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Rural Coronavirus Patients Are Straining Kansas City Hospitals Beyond What State Data Suggest

Research Medical Center, in Kansas City, Missouri, is not publicly disclosing information about COVID-19 patients or capacity.
Alex Smith
KCUR 89.3
Kansas City area hospitals have been seeing increasing numbers of COVID-19 patients from rural areas.

Hospital workers say that capacity is already reaching tipping points.

Updated: October 29, 2020 at 4:21 PM CDT
This story has been updated with additional information from Kansas City area hospitals and statements from the Missouri Hospital Association.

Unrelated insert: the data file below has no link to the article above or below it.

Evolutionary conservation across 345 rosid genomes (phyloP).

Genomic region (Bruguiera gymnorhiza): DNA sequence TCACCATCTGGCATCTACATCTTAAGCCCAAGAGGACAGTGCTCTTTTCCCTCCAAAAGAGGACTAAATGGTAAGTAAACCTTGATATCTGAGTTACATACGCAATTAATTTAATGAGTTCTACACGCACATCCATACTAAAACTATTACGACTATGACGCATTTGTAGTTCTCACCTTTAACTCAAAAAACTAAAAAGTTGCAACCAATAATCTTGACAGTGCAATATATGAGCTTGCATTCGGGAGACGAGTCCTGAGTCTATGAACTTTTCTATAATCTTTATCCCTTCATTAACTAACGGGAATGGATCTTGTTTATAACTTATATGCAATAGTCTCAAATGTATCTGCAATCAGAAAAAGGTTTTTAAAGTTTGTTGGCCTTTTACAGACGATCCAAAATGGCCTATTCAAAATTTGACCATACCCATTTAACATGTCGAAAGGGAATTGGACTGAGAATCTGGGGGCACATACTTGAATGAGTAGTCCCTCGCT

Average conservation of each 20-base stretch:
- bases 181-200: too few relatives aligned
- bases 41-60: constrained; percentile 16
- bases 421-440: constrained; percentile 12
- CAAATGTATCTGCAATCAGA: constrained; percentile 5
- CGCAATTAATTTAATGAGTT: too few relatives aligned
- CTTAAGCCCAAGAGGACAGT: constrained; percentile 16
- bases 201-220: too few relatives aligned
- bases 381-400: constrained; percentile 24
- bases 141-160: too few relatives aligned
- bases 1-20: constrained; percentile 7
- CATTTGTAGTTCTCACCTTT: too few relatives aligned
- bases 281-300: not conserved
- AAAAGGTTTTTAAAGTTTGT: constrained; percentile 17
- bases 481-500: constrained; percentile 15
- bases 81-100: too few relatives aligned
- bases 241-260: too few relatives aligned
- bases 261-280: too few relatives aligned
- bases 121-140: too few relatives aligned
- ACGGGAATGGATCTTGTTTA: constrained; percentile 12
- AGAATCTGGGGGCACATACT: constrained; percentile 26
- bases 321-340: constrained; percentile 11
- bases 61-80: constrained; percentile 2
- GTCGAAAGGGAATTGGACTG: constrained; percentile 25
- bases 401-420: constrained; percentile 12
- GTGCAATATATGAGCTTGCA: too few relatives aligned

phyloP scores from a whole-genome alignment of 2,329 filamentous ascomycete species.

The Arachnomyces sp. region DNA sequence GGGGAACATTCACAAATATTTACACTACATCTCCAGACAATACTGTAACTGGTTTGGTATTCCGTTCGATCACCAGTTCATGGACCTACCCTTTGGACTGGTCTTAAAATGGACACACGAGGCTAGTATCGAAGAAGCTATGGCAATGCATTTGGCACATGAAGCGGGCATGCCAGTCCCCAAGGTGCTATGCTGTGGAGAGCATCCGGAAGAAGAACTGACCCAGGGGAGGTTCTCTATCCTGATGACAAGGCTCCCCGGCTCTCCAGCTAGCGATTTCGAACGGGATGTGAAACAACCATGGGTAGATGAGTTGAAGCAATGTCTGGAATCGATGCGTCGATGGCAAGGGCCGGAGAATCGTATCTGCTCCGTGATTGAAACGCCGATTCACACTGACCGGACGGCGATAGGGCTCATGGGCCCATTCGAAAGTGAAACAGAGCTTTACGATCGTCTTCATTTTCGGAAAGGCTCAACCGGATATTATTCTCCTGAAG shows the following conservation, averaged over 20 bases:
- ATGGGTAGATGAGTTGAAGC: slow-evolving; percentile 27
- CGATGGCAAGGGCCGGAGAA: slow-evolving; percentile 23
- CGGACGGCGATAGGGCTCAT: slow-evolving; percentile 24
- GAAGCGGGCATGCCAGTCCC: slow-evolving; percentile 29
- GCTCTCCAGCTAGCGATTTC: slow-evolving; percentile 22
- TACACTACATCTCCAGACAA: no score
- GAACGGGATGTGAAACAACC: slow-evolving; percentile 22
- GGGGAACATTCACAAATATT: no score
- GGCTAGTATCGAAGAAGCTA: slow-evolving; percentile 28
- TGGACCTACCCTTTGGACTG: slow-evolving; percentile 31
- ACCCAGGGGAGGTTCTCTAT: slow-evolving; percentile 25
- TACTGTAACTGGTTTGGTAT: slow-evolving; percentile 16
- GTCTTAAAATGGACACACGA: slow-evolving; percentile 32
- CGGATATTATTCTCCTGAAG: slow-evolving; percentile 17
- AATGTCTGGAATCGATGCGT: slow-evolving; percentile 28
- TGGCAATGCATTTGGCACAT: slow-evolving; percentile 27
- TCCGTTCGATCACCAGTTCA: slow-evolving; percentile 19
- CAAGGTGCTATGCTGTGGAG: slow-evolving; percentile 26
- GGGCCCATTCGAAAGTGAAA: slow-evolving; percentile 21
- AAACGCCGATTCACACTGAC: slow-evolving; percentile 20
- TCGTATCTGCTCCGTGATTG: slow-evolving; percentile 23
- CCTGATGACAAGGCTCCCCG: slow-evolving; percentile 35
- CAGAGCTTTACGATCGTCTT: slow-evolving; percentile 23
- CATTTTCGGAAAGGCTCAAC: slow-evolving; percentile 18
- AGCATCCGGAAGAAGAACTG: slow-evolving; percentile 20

Hospitalizations for COVID-19 are near all-time highs in the Kansas City area, and local hospital leaders say admissions are being pushed over the top by patients coming from rural areas.

Official data from Missouri shows that hospitals still have plenty of room, but doctors and nurses say their facilities have been reaching capacity, forcing hospitals to turn patients away in some cases.

Health officials say the availability of health care for people in the Kansas City area is now being threatened by this influx of patient from communities that lack mask mandates.

“We’ve had this huge swing that’s occurred because they’re not wearing masks, and yes, that’s putting pressure on our hospitals, which is unfair to our residents — to our residents that might be denied an ICU bed,” says Dr. Rex Archer, the head of the Kansas City Health Department.